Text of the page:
Ronda Rich


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RONDA RICH: The gift of love

THE DIXIE DIVA: Never wait until tomorrow

An email arrived in the middle of the night back in August. Its message was to tell me that my precious friend Randy Parks, one of the dearest friends of my life, was back in the hospital with congestive heart failure.

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RONDA RICH: For the people

THE DIXIE DIVA: We all have favorite people and favorite places

I love people who have colorful personalities with strong opinions wrapped in courtly charm.

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RONDA RICH: The Stones of Life

THE DIXIE DIVA: Zell Miller a mighty man

The honorable Zell Miller of Young Harris, was raised by a remarkable mountain woman. Folks around those parts called her “Miss Birdie” while her son, a man who would grow up to influence Southern and national politics in a tremendous way, would always call her “Mama.”

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RONDA RICH: Dixie Dew's goodbye

THE DIXIE DIVA: Dixie Dew was 14 years and 8 months old

Somewhere in the celestial realm, it was determined that Dixie Dew would be treated to a trip to Mama’s lap in heaven and I, my heart crushed, would fall to my knees and plea for mercy from the grief.

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RONDA RICH: The boy in the overalls

THE DIXIE DIVA: Those who help will be blessed for their goodwill

The other day I had something on my mind, a situation we had just encountered with someone we had sought to help.

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RONDA RICH: What lies ahead

THE DIXIE DIVA: Hard times make the good times sweeter

The other morning, I called one of my best friends. I had a bit of news as well as a piece of advice I wanted to share.

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RONDA RICH: That is one cranky Yankee

THE DIXIE DIVA: Antique Yankee needs better people skills

It was in the lovely Delta town of Greenwood, Mississippi that my adorable Yankee met a cranky Yankee. I would just like to say that observing this provided one of the most delightful evenings of my life.

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RONDA RICH: Ethics of a moonshiner

THE DIXIE DIVA: A moonshiner would break the law, but not break his word

When the Chattanooga Better Business Bureau hired me as the keynote speaker for its annual luncheon, the president and CEO was very specific on what he wanted me to talk. He called twice to stress that I should build my talk around integrity and ethics in business.

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RONDA RICH: The names on the wall

THE DIXIE DIVA: There is something even sadder than being dead and forgotten

The Vietnam Memorial is there to remember those who fell while fighting a war at which America failed. It’s there so those soldiers won’t be forgotten.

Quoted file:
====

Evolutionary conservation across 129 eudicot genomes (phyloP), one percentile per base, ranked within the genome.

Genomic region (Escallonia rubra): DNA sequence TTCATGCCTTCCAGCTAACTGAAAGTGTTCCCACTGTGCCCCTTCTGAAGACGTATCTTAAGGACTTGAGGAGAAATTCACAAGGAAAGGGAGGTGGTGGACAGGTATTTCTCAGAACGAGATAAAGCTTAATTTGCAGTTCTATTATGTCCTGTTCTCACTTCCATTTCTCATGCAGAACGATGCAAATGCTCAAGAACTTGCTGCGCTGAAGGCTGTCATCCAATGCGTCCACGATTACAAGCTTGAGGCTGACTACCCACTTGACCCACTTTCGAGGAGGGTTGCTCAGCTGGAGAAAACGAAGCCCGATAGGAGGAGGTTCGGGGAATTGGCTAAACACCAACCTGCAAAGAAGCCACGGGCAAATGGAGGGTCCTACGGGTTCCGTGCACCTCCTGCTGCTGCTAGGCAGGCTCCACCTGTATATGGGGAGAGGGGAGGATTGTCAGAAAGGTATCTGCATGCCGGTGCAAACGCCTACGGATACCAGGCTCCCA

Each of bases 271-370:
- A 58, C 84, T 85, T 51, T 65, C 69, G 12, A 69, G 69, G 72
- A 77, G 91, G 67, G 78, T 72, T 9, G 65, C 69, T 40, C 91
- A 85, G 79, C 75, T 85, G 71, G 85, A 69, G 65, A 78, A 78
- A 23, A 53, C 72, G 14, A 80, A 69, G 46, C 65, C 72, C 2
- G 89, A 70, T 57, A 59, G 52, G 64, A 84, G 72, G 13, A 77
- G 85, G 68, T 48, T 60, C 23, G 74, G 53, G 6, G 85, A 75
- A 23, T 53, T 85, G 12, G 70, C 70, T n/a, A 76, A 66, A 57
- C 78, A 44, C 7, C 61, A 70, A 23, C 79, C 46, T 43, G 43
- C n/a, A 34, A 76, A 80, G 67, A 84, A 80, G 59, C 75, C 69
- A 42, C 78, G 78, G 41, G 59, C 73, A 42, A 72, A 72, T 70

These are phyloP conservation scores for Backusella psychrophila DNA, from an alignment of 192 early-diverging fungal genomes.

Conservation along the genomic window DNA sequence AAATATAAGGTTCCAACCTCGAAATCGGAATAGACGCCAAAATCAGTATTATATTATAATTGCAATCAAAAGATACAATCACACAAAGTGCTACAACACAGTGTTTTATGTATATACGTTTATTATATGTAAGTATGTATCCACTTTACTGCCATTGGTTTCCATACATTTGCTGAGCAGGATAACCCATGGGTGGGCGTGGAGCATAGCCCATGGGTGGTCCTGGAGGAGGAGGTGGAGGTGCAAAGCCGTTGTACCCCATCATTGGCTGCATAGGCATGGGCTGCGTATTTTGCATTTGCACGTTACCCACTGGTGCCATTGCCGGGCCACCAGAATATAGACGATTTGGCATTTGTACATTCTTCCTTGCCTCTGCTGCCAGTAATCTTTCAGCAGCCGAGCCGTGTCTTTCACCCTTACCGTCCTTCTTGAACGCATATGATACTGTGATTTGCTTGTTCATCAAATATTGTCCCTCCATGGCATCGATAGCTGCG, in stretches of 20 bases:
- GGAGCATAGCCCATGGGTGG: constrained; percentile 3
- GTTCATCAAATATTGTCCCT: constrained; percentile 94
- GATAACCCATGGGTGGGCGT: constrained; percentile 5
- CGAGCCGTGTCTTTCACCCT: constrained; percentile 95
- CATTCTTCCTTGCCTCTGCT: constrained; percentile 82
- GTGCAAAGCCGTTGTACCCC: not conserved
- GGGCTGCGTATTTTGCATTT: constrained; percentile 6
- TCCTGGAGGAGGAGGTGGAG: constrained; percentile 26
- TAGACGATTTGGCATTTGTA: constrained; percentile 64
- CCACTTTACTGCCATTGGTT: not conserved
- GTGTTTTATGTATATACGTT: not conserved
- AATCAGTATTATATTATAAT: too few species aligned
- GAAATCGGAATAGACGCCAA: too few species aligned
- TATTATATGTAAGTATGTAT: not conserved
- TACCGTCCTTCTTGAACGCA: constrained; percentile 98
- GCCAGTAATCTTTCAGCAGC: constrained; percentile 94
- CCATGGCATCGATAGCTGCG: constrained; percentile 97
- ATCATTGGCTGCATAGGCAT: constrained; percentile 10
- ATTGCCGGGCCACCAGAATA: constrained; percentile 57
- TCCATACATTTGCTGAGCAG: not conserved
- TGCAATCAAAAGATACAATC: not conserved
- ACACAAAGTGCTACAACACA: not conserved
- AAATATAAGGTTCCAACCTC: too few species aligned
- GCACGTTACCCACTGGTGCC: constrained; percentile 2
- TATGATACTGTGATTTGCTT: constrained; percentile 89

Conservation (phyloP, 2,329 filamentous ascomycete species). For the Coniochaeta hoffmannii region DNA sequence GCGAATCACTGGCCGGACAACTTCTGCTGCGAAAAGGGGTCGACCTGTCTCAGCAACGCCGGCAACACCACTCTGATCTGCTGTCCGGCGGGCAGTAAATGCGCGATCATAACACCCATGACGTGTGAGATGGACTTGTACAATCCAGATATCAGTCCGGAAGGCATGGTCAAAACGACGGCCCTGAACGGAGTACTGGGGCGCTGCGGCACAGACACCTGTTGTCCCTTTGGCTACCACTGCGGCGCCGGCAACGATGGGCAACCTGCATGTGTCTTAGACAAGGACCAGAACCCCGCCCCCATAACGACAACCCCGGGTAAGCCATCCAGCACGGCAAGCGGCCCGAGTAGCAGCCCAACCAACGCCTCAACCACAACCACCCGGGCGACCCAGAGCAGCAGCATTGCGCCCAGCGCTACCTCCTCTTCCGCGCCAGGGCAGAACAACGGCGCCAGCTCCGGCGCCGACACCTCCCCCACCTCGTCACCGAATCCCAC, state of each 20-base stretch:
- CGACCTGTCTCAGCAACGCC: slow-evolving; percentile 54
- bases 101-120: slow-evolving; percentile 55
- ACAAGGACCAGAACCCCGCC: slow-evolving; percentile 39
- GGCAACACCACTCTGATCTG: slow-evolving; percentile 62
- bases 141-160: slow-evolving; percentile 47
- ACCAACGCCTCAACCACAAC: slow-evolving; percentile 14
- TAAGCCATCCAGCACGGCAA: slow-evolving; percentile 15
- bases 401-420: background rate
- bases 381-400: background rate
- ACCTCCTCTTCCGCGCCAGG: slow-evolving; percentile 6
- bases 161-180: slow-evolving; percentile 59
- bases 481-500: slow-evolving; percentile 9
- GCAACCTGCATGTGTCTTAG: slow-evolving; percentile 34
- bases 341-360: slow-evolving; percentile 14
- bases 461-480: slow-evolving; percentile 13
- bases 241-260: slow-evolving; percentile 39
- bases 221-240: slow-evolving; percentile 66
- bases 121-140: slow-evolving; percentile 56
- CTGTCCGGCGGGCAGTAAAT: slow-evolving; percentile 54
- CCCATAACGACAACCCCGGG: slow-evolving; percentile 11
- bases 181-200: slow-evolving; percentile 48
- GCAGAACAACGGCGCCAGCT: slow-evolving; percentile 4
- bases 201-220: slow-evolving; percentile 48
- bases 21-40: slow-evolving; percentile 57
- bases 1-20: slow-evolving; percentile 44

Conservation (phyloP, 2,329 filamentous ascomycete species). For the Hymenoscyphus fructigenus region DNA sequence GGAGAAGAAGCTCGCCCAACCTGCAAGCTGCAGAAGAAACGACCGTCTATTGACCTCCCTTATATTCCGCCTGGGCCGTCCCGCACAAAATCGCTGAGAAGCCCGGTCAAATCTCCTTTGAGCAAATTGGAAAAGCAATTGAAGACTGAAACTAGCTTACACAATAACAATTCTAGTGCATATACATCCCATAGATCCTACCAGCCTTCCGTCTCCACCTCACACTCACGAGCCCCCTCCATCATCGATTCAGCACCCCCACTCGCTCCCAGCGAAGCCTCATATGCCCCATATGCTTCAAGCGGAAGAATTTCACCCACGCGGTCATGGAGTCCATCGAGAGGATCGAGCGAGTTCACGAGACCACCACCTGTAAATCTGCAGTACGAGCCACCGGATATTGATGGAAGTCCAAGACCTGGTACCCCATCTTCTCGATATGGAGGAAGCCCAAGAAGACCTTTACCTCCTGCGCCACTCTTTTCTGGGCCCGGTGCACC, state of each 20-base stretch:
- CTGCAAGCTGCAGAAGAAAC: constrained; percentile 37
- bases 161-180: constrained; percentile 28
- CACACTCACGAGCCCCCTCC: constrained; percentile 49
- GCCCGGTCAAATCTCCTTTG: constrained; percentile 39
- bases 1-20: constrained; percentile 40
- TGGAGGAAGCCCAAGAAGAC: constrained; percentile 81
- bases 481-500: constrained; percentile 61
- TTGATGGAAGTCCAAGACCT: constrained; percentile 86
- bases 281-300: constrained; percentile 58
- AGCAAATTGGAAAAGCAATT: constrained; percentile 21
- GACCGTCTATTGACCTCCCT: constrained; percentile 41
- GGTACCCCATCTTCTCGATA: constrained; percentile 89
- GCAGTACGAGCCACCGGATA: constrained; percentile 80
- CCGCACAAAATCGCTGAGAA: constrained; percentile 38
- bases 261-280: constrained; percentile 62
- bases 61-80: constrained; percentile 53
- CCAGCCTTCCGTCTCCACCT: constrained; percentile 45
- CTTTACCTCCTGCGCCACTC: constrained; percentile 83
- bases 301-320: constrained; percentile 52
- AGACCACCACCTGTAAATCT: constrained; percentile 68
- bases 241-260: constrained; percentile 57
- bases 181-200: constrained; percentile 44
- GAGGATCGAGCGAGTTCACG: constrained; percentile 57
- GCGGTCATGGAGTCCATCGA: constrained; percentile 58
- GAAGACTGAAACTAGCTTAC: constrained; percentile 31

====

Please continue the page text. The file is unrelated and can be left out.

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RONDA RICH: Mama would be proud

THE DIXIE DIVA: Seeing the future value in things

All my life, as long as I can recall, Mama saved things. Not because she was sentimental but because she had grown up Scotch-Irish poor so any little bit of something might be valuable down the road.

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RONDA RICH: Life's not always funny

THE DIXIE DIVA: Quiet moments are the best for finding time to create

The one piece of advice I always give to aspiring writers is to find time to reflect, which will, in turn, present a story, a philosophy or an observation that will prove worthy of recording.

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RONDA RICH: Pondering and learning

THE DIXIE DIVA: Most of us are too distracted these days to observe people who cross our path

On those summer nights on the porch, I recall how Mama would sit quietly and string those green beans. She wasn’t moping or worrying, she was simply studying life and developing her opinions and philosophies.

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RONDA RICH: A melody in our words

THE DIXIE DIVA: It is fortunate for me that I was birthed and raised in the South

It has taken a while but I have come to know that writers are shaped dramatically by the places from which we come. Those places — the ones we call home — are the underlining, unsung melody to our words. It enlivens the compositions we create.

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RONDA RICH: Confederates, Yankees and funerals

THE DIXIE DIVA: Civil War battlefield eludes GPS

A speaking engagement in the Chattanooga area landed us within a few minutes of Chickamauga, the site of one of the Civil War’s bloodiest battles. So, I insisted that we take a side trip to the historic battlefield.

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RONDA RICH: The preacher and his kindness

THE DIXIE DIVA: We can be blessings in meaningful ways

We all look around for those who are homeless, without food or children in need of Christmas, but often we overlook others who can afford shelter, food and clothing yet have other problems. We tend not to think of them in need so we don’t reach out to help.